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Drinking in the shadow economy

Alcohol consumption remains constant in spite of price increases, suggesting customers turn to illicit trade

Stuart Whitwell Intangible Business

Drinking in the Shadow Economy: a brand valuation perspective

Stuart Whitwell, joint MD at independent brand consultancy Intangible Business


The ‘Drinking in the Shadow Economy’ report by the Institute of Economic Affairs (IEA) has found alcohol consumption remains constant in spite of price increases, suggesting customers turn to illicit trade. This implies government attempts to curb alcohol consumption are directly resulting in increased black market activity. The rise in counterfeit and non-duty paid alcohol loses the British economy approximately £1.2 billion per year on alcohol tax, as well as further uncalculated damages to alcohol brands’ value.


Alcohol counterfeiting is rife, with vodka, wine and even champagne fakes found in the UK. Vodka is the most commonly counterfeited alcohol with brands including Glen’s, Smirnoff and Stolichnaya susceptible to large scale counterfeiting operations. One Leicestershire based outfit distributed 165,000 bottles of counterfeit Glen’s vodka in 2008-2009, which impacts adversely upon the brands’ revenue and value.  The sophisticated black market makes identifying counterfeit alcohol difficult, which erodes consumer confidence in brands, leaving them questioning the contents of drinks bottles.

Media scandals about counterfeit vodka publicise that it is typically unfit for human consumption, containing chemicals that are used in cleaning fluids, anti-freeze and nail polish remover, posing serious side-effects and, in extreme circumstances, death. Bottles of counterfeit Glen’s vodka contained 235 times more methanol than the legal limit, whilst Drop Vodka contained Chloroform, a known carcinogenic.  Brands linked with such lethal consequences can cause customers to lose faith in the legitimate host brand, reducing consumer loyalty and depreciating brand value.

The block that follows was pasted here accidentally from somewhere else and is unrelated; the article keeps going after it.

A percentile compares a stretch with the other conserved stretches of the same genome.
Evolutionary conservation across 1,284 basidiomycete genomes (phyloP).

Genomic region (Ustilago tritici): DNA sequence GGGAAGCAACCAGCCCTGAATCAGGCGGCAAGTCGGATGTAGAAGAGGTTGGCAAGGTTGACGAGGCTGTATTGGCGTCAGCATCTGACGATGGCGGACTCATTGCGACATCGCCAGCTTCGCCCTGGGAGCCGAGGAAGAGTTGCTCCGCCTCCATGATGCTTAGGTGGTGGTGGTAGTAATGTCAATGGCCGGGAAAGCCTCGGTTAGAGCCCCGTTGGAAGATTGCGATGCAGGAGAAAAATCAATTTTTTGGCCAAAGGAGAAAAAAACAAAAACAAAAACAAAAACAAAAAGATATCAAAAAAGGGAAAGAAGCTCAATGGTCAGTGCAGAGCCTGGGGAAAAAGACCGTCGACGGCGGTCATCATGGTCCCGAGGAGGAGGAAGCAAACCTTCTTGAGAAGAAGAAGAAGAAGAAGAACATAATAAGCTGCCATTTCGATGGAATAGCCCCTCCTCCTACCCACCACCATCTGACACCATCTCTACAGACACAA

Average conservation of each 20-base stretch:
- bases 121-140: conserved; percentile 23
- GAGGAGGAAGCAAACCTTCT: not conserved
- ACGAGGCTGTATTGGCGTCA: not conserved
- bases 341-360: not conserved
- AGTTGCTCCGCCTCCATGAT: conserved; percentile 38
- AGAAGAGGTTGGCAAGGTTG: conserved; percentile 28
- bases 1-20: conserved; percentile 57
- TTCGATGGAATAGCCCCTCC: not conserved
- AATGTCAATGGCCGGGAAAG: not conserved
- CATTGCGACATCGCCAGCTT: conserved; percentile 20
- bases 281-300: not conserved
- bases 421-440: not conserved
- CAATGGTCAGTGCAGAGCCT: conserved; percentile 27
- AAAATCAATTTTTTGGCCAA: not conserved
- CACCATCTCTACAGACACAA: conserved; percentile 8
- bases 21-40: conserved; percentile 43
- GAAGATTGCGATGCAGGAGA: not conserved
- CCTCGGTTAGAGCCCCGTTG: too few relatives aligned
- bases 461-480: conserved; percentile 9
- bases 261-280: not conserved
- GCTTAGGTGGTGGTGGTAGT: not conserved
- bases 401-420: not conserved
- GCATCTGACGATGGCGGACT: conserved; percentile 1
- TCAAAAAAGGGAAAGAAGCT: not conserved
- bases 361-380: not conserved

There has also been a rise in illicit alcohol imitating a brand’s design, name or description so consumers mistake it for another brand, so-called ‘passing off.’  In 2010, Diageo accused Intercontinental Brands of passing-off Vodkat as vodka. The blended spirit failed to meet industry standard specifications, but marketed itself similarly to many vodka brands. The ruling, in favour of Diageo, added vodka to the list of drinks names protected by law from lookalike brands which prevents cheaper alternatives from profiting on the back of prestigious and original brands. Counterfeiting and ‘passing-off’ are ‘black market’ activities conducted in a parallel economy, where the regulations and controls that legitimate companies observe are ignored. But alcohol companies also have ‘grey market’ activities to contend with, which involve the sale of legitimate goods through unofficial distribution channels, usually for tax evasion purposes. This non-duty paid alcohol floods the market with authentic branded bottles beneath the market price, consequently diminishing brand value.

To protect their brands and minimise losses from black and grey market activity companies must take action. Trading Standards have increased their vigilance; however with only six cases leading to alcohol duty tax convictions between 2009 and 2012, there is clearly a long way to go. By putting counterfeiters and fraudsters in front of the courts, alcohol brands can be seen to put up a united front against illicit alcohol to protect their brands and the market in which they operate.

An alternative to dealing with counterfeit alcohol is focusing on consumers and encouraging them to buy legitimate brands. By producing packaging that is difficult to replicate, such as holograms and watermarked labels, and educating customers about the benefits of buying legitimate brands, companies may be able to retain or even increase consumer loyalty. For example, Intangible Business worked on a project in the Far East where counterfeit production of a leading imported spirit brand was rife. Their solution was an on-label consumer promotion that was adapted every six weeks, to deter counterfeiters. Prizes were motivational and awarded regionally, with prize-giving events publicised on the local radio. This initiative resulted in a five-fold sales increase over three years, with consumers incentivised to purchase the real brand, instead of the counterfeit spirit which was marginally cheaper.

Under growing speculation that the government will introduce minimum pricing for alcohol and continue steady duty increases, it is important to note the IEA’s report. Flashbacks to the speakeasies of the American Temperance Movement, and projection that high taxation will cause illegal sales of vodka in Russia to rise to 60 per cent by 2014, demonstrates that government regulation and the black market have a closely intertwined relationship. Co-operation is needed between alcohol companies and the government to reach sensible conclusions with regards to these issues, which threaten both public health and brands. Companies should also be alert and innovative to control and limit the damage of the illicit alcohol trade.


Spot the difference - Vodkat have used similar colours, layout, logo and design to other vodka brands


1 November 2012